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Thousands of visitors wowed by Lancashire Science Festival

Thousands of visitors wowed by Lancashire Science Festival Banner Image

The bright and noisy Science of Fireworks show by the excellent Matthew Tosh

Free event inspires youngsters to have fun with science, technology, engineering and maths

Thousands of school pupils, teachers and members of the public have been wowed by the science feats on offer at the biggest ever Lancashire Science Festival, hosted by the University of Central Lancashire (UCLan).

The University’s Preston Campus welcomed huge crowds over three days and the visitors were treated to a wide variety of electrifying shows, fantastic workshops, exciting exhibits and fun hands-on activities which were all geared towards to inspiring young people about the real-world applications of science.

Attractions at the free award-winning event were an amazing mind controlled Dr Octavius tentacle and a ‘seeing with your ears’ daredevil mask, both created by UCLan’s Dr Matthew Dickinson.

Other highlights included Matthew Tosh’s exciting show on the Science of Fireworks where bright colours and loud bangs filled a packed out Venue 53; What’s The Matter, a slapstick comedy theatre performance about quantum physics; and Heavy Metal Marine Biology, where television personality The Blowfish used his electric guitar to discuss marine biology.

The great thing about the Lancashire Science Festival is the hands on activities and the unbelievable real life experiences it offers to the children.

A bug eating stall, a test the power of a penalty kick, basic first aid skills, virtual reality computer games and working with robotics were among the interactive challenges on offer.

Lucas Woodford-Palmer, a Year 5 pupil at Hollins Green St Helen’s CE (Aided) Primary School, was learning all about the skills need to work in a hospital theatre. He said: “It’s been amazing because I never thought I’d actually be able to get hands on with all this theatre room equipment. There is so much to try and get involved with, it’s been such a great day.”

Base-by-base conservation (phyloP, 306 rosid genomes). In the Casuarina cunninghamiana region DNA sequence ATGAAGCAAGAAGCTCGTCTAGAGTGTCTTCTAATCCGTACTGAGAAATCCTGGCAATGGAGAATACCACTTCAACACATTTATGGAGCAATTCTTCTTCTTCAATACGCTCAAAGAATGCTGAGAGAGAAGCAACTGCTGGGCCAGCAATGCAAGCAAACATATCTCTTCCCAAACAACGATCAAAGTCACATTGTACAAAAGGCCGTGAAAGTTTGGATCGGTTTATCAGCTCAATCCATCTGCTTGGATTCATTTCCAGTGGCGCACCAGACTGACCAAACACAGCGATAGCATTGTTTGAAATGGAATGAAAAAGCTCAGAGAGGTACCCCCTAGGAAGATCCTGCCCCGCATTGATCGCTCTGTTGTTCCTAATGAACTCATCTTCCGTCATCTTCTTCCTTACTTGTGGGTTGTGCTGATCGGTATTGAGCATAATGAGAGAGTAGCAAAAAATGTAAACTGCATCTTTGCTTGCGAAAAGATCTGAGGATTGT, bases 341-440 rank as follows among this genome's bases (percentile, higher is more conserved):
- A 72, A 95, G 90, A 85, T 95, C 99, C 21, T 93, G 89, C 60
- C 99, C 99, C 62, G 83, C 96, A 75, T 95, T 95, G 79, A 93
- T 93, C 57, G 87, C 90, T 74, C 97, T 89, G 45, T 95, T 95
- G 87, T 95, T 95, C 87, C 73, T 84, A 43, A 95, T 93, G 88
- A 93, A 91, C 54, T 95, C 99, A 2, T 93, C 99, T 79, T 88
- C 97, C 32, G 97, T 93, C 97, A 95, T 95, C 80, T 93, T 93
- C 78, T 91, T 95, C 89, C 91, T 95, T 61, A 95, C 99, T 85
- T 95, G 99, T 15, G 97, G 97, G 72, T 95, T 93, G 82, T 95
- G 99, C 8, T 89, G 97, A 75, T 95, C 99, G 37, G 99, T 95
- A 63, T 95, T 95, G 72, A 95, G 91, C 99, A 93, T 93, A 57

Sophia Pearson, from Southlands High School in Chorley, spent time at the British Aerospace stand. She commented: “I think it’s very good to bring young children to events like this because it gets them involved with things they might not want to do and they might learn more about subjects.”

Sam Heap, a Year 10 student at Millfield Science and Performing Arts College in Thornton, took part in an air demonstration with his classmate Jessica Anderson. He said: “I’ve really enjoyed learning about forensic science and the Minions session was very educational as well as being fun at the same time. It’s really been a very good event to show the variety of uses of science.”

Nicola Oatley, deputy head of St James’ CE Primary School in Haslingden, watched on as her pupils got hands-on in the paramedic training area. She added: “The great thing about the Lancashire Science Festival is the hands on activities and the unbelievable real life experiences it offers to the children. They are all being able to have a go at some wonderful tasks and they can see what fantastic facilities the University has.”


The Science Showfloor in full swing

The interest in our award-winning festival, with its wide variety of shows and workshops, highlights the appeal of free, educational events in the North West.

The award-winning festival, which is in its sixth year, also saw people pack into the Festival Lates and Festival Fringe events. Among the adult only events were a CSI murder mystery night and the return of the infamous science of cocktails entitled Why Should Kids Have All The Fun?

Dr Jo Heaton-Marriott, Lancashire Science Festival Director, said: “The Lancashire Science Festival just gets bigger and better every year. It was a joy to see our Preston City Centre Campus packed with thousands of youngsters who were all really enthusiastic about science, technology, engineering and maths. The interest in our award-winning festival, with its wide variety of shows and workshops, highlights the appeal of free, educational events in the North West. This year to have all 6,000 places for this year’s schools’ days snapped up in less than 15 minutes was mind blowing.

“Again, we are grateful to our sponsors for their help. This was a real team effort, with contributions from staff, students, volunteers, regional businesses and organisations and the result of inspiring the next generation to love science as much as we do is well worth all the hard work.”

To see images from across the three days visit the University’s Flickr gallery.

Rachel Atkinson | 03 July 2017